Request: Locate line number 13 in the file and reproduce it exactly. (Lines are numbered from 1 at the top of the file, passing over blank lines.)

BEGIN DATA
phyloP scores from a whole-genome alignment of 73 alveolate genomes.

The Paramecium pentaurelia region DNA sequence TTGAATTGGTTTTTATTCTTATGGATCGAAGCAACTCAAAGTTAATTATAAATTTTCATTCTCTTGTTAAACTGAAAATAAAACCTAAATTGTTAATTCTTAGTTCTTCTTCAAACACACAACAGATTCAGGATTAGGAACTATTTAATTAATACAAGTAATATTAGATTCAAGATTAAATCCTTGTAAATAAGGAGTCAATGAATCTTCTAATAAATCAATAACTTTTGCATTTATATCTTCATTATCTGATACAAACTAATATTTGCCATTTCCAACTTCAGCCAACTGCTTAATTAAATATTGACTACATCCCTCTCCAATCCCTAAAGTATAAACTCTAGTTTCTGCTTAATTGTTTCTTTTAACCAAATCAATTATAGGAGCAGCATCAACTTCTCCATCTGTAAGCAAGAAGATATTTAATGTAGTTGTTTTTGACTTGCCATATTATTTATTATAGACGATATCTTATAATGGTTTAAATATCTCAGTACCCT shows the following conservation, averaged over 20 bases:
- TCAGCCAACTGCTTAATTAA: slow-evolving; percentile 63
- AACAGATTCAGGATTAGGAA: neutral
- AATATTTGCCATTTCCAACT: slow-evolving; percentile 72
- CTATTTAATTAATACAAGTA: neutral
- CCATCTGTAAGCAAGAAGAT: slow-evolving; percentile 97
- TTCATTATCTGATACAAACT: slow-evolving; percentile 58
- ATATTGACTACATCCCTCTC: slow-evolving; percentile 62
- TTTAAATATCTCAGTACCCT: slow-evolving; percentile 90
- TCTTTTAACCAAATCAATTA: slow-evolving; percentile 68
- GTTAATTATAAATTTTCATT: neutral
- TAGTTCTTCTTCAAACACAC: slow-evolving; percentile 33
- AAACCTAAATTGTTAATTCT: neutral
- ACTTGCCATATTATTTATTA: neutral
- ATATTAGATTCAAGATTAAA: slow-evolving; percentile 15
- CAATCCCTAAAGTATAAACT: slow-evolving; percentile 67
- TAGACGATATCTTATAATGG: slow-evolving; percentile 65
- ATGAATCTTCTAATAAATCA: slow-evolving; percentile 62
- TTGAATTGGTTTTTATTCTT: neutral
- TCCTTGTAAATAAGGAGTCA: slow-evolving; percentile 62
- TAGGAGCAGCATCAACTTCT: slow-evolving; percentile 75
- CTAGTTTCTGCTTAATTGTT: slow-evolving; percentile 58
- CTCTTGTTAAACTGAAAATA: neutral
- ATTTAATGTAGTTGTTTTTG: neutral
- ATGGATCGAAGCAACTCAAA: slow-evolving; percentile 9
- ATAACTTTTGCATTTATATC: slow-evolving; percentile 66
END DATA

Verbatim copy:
- TAGTTCTTCTTCAAACACAC: slow-evolving; percentile 33